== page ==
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copper 1 arsenide is an amorphous crystalline solid and a rare mineral. It has applications in semiconductors, laser and light-emitting diodes, quantum dots, and optical and pressure sensors.


Arsenical copper alloys are rare, but they provide a unique record of natural processes in the history of the Earth. They are often associated with ancient and prehistoric artifacts, which have a variety of important properties.

Archaeological materials present unique records that allow us to study long-term material behaviors such as structural aging and degradation mechanisms. These investigations are important for identifying the original physical and chemical properties of copper and arsenic.

The crystallographic and microscopic characterisation of four prehistoric archaeological artifacts containing copper arsenide have been carried out. Analyses were conducted using micro-energy dispersive X-ray fluorescence spectrometry, optical microscopy, scanning electron microscopy with X-ray microanalysis, and synchrotron radiation micro-X-ray diffraction.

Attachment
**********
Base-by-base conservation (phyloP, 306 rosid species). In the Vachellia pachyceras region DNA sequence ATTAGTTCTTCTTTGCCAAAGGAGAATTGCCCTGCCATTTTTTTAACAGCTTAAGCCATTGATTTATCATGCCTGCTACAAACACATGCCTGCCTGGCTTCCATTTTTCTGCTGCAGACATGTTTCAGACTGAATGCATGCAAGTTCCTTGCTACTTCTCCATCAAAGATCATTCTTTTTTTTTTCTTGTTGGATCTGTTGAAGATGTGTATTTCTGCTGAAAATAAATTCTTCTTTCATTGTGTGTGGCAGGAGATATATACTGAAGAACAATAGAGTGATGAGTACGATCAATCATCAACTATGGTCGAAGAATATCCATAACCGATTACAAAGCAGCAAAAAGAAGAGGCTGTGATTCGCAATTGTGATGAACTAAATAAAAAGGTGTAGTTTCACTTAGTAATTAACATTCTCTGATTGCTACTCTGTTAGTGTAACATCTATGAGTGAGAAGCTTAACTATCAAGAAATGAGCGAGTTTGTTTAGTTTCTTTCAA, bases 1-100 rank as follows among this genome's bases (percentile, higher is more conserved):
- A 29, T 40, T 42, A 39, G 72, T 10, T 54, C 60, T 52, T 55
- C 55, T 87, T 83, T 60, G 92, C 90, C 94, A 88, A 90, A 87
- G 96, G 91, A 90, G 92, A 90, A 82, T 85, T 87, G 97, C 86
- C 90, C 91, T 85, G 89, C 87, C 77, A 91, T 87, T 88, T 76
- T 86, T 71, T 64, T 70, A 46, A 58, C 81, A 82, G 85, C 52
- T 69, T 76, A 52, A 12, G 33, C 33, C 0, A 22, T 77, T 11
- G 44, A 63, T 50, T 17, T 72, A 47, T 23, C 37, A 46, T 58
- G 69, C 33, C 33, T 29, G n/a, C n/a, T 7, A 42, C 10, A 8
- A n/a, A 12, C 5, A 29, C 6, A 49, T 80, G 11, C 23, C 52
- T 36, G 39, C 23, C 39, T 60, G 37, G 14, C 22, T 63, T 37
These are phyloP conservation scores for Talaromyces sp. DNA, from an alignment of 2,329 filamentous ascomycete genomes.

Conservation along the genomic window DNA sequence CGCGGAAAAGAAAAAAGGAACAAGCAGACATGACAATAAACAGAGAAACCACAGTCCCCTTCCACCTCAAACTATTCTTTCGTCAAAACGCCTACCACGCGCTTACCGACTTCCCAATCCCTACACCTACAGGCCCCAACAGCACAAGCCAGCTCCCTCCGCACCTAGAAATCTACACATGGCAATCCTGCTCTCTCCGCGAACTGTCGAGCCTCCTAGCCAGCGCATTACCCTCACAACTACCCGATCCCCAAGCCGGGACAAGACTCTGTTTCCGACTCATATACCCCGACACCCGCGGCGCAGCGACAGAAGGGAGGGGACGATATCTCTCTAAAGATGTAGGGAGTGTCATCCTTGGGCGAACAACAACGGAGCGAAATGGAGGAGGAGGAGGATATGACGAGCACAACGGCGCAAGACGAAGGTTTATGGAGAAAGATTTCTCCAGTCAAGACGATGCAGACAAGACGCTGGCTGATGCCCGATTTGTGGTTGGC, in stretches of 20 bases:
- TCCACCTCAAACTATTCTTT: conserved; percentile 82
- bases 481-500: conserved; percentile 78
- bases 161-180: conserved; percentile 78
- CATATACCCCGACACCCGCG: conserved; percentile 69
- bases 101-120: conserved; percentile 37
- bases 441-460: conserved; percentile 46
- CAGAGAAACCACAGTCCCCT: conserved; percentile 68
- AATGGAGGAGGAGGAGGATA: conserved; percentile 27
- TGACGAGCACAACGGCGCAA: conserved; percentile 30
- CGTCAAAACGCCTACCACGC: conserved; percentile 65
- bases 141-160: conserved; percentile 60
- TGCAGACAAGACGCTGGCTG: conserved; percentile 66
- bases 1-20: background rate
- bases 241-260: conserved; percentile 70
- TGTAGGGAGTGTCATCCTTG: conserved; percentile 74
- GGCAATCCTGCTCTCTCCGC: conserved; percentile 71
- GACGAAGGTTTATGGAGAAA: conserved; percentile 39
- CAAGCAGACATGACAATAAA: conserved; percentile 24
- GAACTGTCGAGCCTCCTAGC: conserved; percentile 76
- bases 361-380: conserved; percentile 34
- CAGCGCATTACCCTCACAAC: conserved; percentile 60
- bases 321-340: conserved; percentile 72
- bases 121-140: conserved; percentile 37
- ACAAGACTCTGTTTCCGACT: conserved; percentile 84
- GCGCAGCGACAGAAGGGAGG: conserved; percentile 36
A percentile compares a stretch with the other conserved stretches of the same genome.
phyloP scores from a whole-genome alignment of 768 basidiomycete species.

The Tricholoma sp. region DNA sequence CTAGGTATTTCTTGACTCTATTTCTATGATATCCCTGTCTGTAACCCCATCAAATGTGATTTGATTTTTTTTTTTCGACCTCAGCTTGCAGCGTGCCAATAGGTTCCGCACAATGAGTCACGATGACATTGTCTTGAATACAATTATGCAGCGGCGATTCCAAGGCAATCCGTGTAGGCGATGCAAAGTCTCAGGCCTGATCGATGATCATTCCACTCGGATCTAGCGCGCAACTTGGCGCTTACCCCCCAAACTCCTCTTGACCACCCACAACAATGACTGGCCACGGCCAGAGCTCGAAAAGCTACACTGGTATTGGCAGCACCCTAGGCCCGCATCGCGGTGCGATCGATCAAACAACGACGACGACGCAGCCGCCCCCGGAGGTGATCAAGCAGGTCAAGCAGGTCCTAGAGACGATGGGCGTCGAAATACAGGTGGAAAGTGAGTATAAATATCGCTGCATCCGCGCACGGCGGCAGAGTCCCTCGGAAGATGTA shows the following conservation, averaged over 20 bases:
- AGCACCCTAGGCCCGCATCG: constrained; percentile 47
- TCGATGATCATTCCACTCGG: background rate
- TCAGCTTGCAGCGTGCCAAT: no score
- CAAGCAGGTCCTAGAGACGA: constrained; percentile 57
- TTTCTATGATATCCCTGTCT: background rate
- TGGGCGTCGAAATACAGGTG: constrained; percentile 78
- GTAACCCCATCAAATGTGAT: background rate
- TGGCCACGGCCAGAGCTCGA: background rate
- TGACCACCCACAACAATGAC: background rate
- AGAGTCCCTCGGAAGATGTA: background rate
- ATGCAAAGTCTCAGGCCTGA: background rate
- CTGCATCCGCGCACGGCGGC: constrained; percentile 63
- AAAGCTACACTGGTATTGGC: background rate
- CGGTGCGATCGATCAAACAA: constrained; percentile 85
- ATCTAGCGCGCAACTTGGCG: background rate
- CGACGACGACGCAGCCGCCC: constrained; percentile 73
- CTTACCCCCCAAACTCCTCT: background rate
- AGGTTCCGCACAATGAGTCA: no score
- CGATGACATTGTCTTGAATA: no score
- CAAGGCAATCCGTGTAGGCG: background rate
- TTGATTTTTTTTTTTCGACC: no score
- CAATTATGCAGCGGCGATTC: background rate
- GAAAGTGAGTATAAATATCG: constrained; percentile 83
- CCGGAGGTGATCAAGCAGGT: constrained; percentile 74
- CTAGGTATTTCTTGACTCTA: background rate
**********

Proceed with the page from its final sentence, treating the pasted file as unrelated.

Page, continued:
Amorphous Cu3As is present in a majority of our analyzed archaeological artifacts, although it is not the only phase. The occurrence of this cubic arsenide in these artifacts is consistent with the hypothesis that the structure was precipitated due to long-term aging at room temperature.

The compound is a trigonal (D;,,, P%1) with a = 7.132 and c = 7.304 A a t x 0. It melts incongruently a t 700″ C and decomposes a t 300deg C to a solid solution of arsenic and copper anions. The diffraction pattern is identical to that of algodonite. The unit cell dimensions are not sensitive to the total alloy composition, and thus the homogeneity limit appears quite narrow under normal conditions.